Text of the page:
On Epicurus’s philosophy of life

The following are some noteworthy quotes from Epicurus (341 – 270 BC), an ancient philosopher who insisted that a noble life consisted of philosophical inquiry, intimate friendship, and the affirmation of moderate pleasure. Epicurus founded a small commune just outside of Athens; it was here that he and his friends sought to become lovers of wisdom.

Of a life governed by moderate pleasures,

So when we say that pleasure is the goal [the ultimate aim of life] we do not mean the pleasures of the profligate or the pleasures of consumption, as some believe, either from ignorance and disagreement or from deliberate misinterpretation, but rather the lack of pain in the body and disturbance in the soul [i.e., tranquillity or freedom from mental disturbance]. For it is not drinking bouts and continuous partying and enjoying boys and women, or consuming fish and the other dainties of an extravagant table, which produce the pleasant life, but sober calculation which searches out the reasons for every choice and avoidance and drives out the opinions which are the source of the greatest turmoil for men’s souls.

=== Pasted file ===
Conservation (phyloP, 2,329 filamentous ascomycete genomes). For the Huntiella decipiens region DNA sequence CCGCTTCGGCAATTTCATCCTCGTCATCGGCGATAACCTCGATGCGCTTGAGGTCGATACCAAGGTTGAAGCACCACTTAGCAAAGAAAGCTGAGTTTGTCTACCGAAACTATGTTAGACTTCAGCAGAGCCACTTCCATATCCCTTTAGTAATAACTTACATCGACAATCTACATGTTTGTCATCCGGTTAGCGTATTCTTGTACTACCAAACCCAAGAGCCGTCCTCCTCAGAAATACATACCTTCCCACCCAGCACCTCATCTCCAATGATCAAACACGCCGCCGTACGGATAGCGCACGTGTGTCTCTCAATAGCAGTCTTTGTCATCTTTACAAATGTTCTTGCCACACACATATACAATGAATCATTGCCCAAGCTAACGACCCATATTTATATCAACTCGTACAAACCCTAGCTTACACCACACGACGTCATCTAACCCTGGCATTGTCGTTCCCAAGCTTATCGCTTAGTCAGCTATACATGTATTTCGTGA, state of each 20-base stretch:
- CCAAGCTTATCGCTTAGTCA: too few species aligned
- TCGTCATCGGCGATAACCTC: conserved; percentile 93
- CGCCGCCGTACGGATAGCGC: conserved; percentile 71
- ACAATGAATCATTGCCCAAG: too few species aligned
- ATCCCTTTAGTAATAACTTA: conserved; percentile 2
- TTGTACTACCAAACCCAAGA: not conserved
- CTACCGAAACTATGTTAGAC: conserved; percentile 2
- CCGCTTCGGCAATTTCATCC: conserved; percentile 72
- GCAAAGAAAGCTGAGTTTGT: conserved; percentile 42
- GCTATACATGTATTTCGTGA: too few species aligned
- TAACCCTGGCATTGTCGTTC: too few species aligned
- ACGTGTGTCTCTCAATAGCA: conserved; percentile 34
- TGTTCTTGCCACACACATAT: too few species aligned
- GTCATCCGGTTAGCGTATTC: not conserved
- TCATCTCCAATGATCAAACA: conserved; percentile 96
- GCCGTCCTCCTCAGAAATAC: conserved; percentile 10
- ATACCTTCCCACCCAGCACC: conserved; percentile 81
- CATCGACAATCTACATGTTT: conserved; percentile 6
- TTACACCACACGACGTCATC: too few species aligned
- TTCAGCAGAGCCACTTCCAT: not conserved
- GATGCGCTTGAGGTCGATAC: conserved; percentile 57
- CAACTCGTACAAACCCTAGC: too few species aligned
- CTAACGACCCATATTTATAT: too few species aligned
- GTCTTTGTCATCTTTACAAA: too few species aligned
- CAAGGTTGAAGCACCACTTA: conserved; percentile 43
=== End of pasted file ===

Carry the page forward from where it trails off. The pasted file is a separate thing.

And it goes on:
Of the mood of philosophy,

One must philosophize and at the same time laugh and take care of one’s household and use the rest of our personal goods, and never stop proclaiming the utterances of correct philosophy.

Of the need for a “room of one’s own,”

The purest security is that which comes from a quiet life and withdrawal from the many, although a certain degree of security from other men does come by means of the power to repel [attacks] and by means of prosperity.

Of the importance of friendship in a truly blessed life,

Let us share our friends’ suffering not with laments but with thoughtful concern.

Of the things which wisdom provides for the blessedness of one’s whole life, by far the greatest is the possession of friendship.

Friendships dance around the world announcing to all of us that we must wake up to blessedness.

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